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Student programmer’s passion ‘ricochets’ onto his work VIDEO

%27Robo+Ricochet%27+displays+the+player%27s+cool+colored+bot+fighting+the%0Awarm+colored+bad+bots.+The+game+is+developed+solely+by+AJ+Ryan.++
'Robo Ricochet' displays the player's cool colored bot fighting the
warm colored bad bots. The game is developed solely by AJ Ryan.

'Robo Ricochet' displays the player's cool colored bot fighting the warm colored bad bots. The game is developed solely by AJ Ryan.

Courtesy of AJ Ryan

Courtesy of AJ Ryan

'Robo Ricochet' displays the player's cool colored bot fighting the warm colored bad bots. The game is developed solely by AJ Ryan.

Lizzie Kibler, Assistant Arts and Life Editor

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Taking the idea of an old 1980s video arcade game, junior computer information technology major AJ Ryan is making just that.

Ryan is a student at NKU who uses his feet to perform daily tasks. One of these is developing video games such as the one he is currently working on called Robo Ricochet.

“I’m trying to put as many of those features into Robo Ricochet as I possibly can,” Ryan said. “It’s really hard to put them all in, I don’t know, it’s kinda like a game now… trying to shove as many of them in as I possibly can. It’s a huge priority with me.”

Ryan plans to implement button remapping, which will allow the user to change the buttons’ abilities in order to adjust to the player’s ability.

“They can remap it however they want,” Ryan said. “You have to think of it from the start. I’m trying to make each character distinct, the characters large, the text large. I’m trying to think of everything upfront.”

For the game, Ryan does not have any funding and no one else is helping him on this project. This is his own project and he is responsible for his own development, he said.

Lizzie Kibler

“I’m gonna do this on my own dime. I really need something cool in my portfolio and this is gonna be it,” Ryan said. “This is me. I am not working with anybody else… this is solely a me project. If I do put it on Steam or Wii U, I will be paying my dime.”

The game’s design is simple and doesn’t contain a storyline of any kind.

“What I’ve noticed and what I’ve been reading is that people who want to be game developers, they never finish their games,” Ryan said. “I looked into it a bit more and their scope was just way too ambitious. I mean, they were trying to do things that were crazy awesome. Honestly, I was just like, ‘Let’s cut it back, let me just publish an ‘80s arcade game.’ Basically my inspiration was, I think this is simple enough to make it mechanically awesome and still put a lot of time and effort into it.”

There is no end and the player just has to get a high score, trying to best their previous score. The design is a blue character fighting “badbots.” The player can shoot using small bullet-like attacks. It takes about four hits to kill an enemy.

However, there is an option to use a disk, which is where the ricochet part comes in. Bouncing the disk off multiple walls before hitting an enemy will give the player more points. The disk is an instant kill on an enemy.

Ryan said that he feels that because of his disability, he was more encouraged to add those specific features.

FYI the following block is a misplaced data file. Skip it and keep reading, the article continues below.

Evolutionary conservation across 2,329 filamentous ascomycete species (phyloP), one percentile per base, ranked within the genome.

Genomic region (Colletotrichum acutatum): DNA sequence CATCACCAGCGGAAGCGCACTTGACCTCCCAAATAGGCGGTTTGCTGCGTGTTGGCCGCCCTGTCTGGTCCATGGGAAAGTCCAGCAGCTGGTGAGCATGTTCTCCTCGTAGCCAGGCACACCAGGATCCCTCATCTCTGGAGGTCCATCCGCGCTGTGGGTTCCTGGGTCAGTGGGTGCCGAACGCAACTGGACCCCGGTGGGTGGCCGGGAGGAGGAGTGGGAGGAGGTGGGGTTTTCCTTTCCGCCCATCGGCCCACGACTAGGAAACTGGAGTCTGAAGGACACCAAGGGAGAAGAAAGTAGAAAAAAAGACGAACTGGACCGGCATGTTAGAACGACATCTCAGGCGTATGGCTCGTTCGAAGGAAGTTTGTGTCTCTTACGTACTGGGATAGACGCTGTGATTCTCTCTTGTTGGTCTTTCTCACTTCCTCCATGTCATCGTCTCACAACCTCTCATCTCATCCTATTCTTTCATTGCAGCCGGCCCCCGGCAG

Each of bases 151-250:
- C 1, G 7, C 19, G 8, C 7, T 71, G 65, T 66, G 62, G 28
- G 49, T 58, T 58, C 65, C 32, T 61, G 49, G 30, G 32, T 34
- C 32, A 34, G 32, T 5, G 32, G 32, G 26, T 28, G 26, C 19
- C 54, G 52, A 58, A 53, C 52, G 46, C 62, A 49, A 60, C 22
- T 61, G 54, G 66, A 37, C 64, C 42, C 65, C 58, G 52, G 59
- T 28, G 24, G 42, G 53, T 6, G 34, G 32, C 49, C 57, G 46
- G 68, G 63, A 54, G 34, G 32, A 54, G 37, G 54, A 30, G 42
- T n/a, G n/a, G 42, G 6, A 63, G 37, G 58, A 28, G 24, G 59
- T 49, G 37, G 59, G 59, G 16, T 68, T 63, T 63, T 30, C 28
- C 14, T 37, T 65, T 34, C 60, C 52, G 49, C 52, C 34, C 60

“I’m definitely passionate because of my disability,” Ryan said. “I feel like, regardless, I would come around as a game developer and I wasn’t disabled. But being disabled, absolutely, because it is so frustrating when I pick up a game and the buttons are just in a layout I can’t use properly.”

Ryan has played video games for awhile and wanted people to not feel that same frustration. He said that people sometimes have to rig up something to help use buttons like in order to play certain games. The first game that he found with some of those features that allowed him to play was the 1994 video game Super Metroid.

One of his friends, junior Jake Beatrice, noted Ryan’s development with video games and other developments.

“Every time I would come home, like back to the dorm, I’d see him on the computer doing something new or learning a new ability, which is something I’m envious of,” Beatrice said. “Like one time, he was like, ‘Oh, I learned how to do pixel art, I learned how to make these sprites.’ It was so impressive. That’s something I’ve always wanted to do… and he just does it with no problem.”

Other than school and developing video games, Ryan also works at the Center for Applied Informatics here on campus.

Senior computer science major Steven Huebner also works at CAI and has played Ryan’s game.

“I think it’s really cool. I really like the aesthetic,” Huebner said. “The little bots… beating them up using the disk.”

Huebner also noted that he liked that the color design helps with colorblindness. The colors of the enemies are warm colors while the player uses cool colors.  

Ryan also had a YouTube channel for a while called OnlyUseMeFeet where he filmed himself playing various video games only using his feet.

“I hope it just has a little dedicated community. I don’t really care about how many people play it,” Ryan said. “As long as there is one person out there playing it and trying to get a really good score on it… if just one person just does that, I’ll be happy.”

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Student programmer’s passion ‘ricochets’ onto his work VIDEO